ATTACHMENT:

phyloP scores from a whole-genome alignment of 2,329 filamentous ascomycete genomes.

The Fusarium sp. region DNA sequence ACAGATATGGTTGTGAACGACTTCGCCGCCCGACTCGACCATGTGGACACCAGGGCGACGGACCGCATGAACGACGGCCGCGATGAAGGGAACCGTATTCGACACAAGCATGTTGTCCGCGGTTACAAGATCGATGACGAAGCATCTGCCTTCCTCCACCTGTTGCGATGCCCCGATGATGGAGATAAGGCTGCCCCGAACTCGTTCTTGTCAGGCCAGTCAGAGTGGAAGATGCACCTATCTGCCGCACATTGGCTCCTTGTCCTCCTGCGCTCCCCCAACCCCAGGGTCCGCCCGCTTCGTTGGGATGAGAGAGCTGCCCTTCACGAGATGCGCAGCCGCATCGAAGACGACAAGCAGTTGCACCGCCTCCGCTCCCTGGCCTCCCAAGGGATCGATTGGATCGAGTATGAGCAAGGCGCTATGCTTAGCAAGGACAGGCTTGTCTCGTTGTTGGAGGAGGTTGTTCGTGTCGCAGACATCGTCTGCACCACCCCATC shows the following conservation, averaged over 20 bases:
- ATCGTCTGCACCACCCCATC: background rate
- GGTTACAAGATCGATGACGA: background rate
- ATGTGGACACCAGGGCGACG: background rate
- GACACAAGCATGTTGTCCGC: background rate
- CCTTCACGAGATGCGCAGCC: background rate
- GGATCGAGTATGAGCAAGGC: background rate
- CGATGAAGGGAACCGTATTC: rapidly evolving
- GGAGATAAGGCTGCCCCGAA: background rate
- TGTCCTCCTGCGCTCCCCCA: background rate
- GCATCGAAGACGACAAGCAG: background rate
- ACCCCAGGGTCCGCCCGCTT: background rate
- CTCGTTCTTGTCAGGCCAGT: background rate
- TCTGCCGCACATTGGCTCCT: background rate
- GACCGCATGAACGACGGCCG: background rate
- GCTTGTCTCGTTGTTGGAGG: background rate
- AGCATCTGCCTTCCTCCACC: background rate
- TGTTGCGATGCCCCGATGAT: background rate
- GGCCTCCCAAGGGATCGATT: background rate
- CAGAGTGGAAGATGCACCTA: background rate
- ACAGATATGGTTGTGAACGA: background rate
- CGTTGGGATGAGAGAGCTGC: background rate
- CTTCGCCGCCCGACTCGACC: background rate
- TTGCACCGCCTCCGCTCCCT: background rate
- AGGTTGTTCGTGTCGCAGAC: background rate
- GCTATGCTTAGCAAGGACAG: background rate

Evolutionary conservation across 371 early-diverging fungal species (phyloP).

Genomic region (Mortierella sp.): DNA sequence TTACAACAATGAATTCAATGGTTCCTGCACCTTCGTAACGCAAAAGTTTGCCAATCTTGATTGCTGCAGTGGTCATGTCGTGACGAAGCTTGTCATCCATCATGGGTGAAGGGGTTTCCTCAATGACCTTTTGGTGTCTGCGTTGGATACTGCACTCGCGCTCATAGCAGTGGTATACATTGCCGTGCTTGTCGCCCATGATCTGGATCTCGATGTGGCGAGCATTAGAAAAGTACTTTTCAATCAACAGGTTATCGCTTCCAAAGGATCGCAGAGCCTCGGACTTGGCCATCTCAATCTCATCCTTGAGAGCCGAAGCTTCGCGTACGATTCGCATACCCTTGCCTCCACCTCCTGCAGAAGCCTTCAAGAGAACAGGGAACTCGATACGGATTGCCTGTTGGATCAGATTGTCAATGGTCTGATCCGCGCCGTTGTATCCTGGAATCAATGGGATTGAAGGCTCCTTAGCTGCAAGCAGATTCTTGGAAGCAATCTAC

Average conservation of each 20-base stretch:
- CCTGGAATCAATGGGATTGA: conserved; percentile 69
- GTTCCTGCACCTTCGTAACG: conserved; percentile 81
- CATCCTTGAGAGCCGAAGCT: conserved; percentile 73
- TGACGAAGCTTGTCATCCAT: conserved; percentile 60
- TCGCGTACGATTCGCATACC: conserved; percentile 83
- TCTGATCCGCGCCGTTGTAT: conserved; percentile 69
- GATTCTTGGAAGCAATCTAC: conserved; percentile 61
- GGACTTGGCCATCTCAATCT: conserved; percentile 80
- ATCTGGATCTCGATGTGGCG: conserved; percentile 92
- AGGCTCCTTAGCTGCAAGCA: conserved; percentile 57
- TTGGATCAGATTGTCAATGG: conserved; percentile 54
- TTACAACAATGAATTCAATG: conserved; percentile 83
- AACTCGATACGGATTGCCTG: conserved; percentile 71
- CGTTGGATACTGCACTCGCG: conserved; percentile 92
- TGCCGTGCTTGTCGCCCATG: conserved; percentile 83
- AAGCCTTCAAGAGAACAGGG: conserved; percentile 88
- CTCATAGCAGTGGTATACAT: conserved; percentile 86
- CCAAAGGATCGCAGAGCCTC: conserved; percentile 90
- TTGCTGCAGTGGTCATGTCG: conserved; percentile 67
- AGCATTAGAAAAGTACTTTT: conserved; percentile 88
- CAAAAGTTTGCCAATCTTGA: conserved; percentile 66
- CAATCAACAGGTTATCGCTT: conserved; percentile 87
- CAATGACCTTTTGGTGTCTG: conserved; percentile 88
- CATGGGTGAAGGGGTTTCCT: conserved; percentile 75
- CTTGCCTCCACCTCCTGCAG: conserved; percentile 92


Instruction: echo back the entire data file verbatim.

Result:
phyloP scores from a whole-genome alignment of 2,329 filamentous ascomycete genomes.

The Fusarium sp. region DNA sequence ACAGATATGGTTGTGAACGACTTCGCCGCCCGACTCGACCATGTGGACACCAGGGCGACGGACCGCATGAACGACGGCCGCGATGAAGGGAACCGTATTCGACACAAGCATGTTGTCCGCGGTTACAAGATCGATGACGAAGCATCTGCCTTCCTCCACCTGTTGCGATGCCCCGATGATGGAGATAAGGCTGCCCCGAACTCGTTCTTGTCAGGCCAGTCAGAGTGGAAGATGCACCTATCTGCCGCACATTGGCTCCTTGTCCTCCTGCGCTCCCCCAACCCCAGGGTCCGCCCGCTTCGTTGGGATGAGAGAGCTGCCCTTCACGAGATGCGCAGCCGCATCGAAGACGACAAGCAGTTGCACCGCCTCCGCTCCCTGGCCTCCCAAGGGATCGATTGGATCGAGTATGAGCAAGGCGCTATGCTTAGCAAGGACAGGCTTGTCTCGTTGTTGGAGGAGGTTGTTCGTGTCGCAGACATCGTCTGCACCACCCCATC shows the following conservation, averaged over 20 bases:
- ATCGTCTGCACCACCCCATC: background rate
- GGTTACAAGATCGATGACGA: background rate
- ATGTGGACACCAGGGCGACG: background rate
- GACACAAGCATGTTGTCCGC: background rate
- CCTTCACGAGATGCGCAGCC: background rate
- GGATCGAGTATGAGCAAGGC: background rate
- CGATGAAGGGAACCGTATTC: rapidly evolving
- GGAGATAAGGCTGCCCCGAA: background rate
- TGTCCTCCTGCGCTCCCCCA: background rate
- GCATCGAAGACGACAAGCAG: background rate
- ACCCCAGGGTCCGCCCGCTT: background rate
- CTCGTTCTTGTCAGGCCAGT: background rate
- TCTGCCGCACATTGGCTCCT: background rate
- GACCGCATGAACGACGGCCG: background rate
- GCTTGTCTCGTTGTTGGAGG: background rate
- AGCATCTGCCTTCCTCCACC: background rate
- TGTTGCGATGCCCCGATGAT: background rate
- GGCCTCCCAAGGGATCGATT: background rate
- CAGAGTGGAAGATGCACCTA: background rate
- ACAGATATGGTTGTGAACGA: background rate
- CGTTGGGATGAGAGAGCTGC: background rate
- CTTCGCCGCCCGACTCGACC: background rate
- TTGCACCGCCTCCGCTCCCT: background rate
- AGGTTGTTCGTGTCGCAGAC: background rate
- GCTATGCTTAGCAAGGACAG: background rate

Evolutionary conservation across 371 early-diverging fungal species (phyloP).

Genomic region (Mortierella sp.): DNA sequence TTACAACAATGAATTCAATGGTTCCTGCACCTTCGTAACGCAAAAGTTTGCCAATCTTGATTGCTGCAGTGGTCATGTCGTGACGAAGCTTGTCATCCATCATGGGTGAAGGGGTTTCCTCAATGACCTTTTGGTGTCTGCGTTGGATACTGCACTCGCGCTCATAGCAGTGGTATACATTGCCGTGCTTGTCGCCCATGATCTGGATCTCGATGTGGCGAGCATTAGAAAAGTACTTTTCAATCAACAGGTTATCGCTTCCAAAGGATCGCAGAGCCTCGGACTTGGCCATCTCAATCTCATCCTTGAGAGCCGAAGCTTCGCGTACGATTCGCATACCCTTGCCTCCACCTCCTGCAGAAGCCTTCAAGAGAACAGGGAACTCGATACGGATTGCCTGTTGGATCAGATTGTCAATGGTCTGATCCGCGCCGTTGTATCCTGGAATCAATGGGATTGAAGGCTCCTTAGCTGCAAGCAGATTCTTGGAAGCAATCTAC

Average conservation of each 20-base stretch:
- CCTGGAATCAATGGGATTGA: conserved; percentile 69
- GTTCCTGCACCTTCGTAACG: conserved; percentile 81
- CATCCTTGAGAGCCGAAGCT: conserved; percentile 73
- TGACGAAGCTTGTCATCCAT: conserved; percentile 60
- TCGCGTACGATTCGCATACC: conserved; percentile 83
- TCTGATCCGCGCCGTTGTAT: conserved; percentile 69
- GATTCTTGGAAGCAATCTAC: conserved; percentile 61
- GGACTTGGCCATCTCAATCT: conserved; percentile 80
- ATCTGGATCTCGATGTGGCG: conserved; percentile 92
- AGGCTCCTTAGCTGCAAGCA: conserved; percentile 57
- TTGGATCAGATTGTCAATGG: conserved; percentile 54
- TTACAACAATGAATTCAATG: conserved; percentile 83
- AACTCGATACGGATTGCCTG: conserved; percentile 71
- CGTTGGATACTGCACTCGCG: conserved; percentile 92
- TGCCGTGCTTGTCGCCCATG: conserved; percentile 83
- AAGCCTTCAAGAGAACAGGG: conserved; percentile 88
- CTCATAGCAGTGGTATACAT: conserved; percentile 86
- CCAAAGGATCGCAGAGCCTC: conserved; percentile 90
- TTGCTGCAGTGGTCATGTCG: conserved; percentile 67
- AGCATTAGAAAAGTACTTTT: conserved; percentile 88
- CAAAAGTTTGCCAATCTTGA: conserved; percentile 66
- CAATCAACAGGTTATCGCTT: conserved; percentile 87
- CAATGACCTTTTGGTGTCTG: conserved; percentile 88
- CATGGGTGAAGGGGTTTCCT: conserved; percentile 75
- CTTGCCTCCACCTCCTGCAG: conserved; percentile 92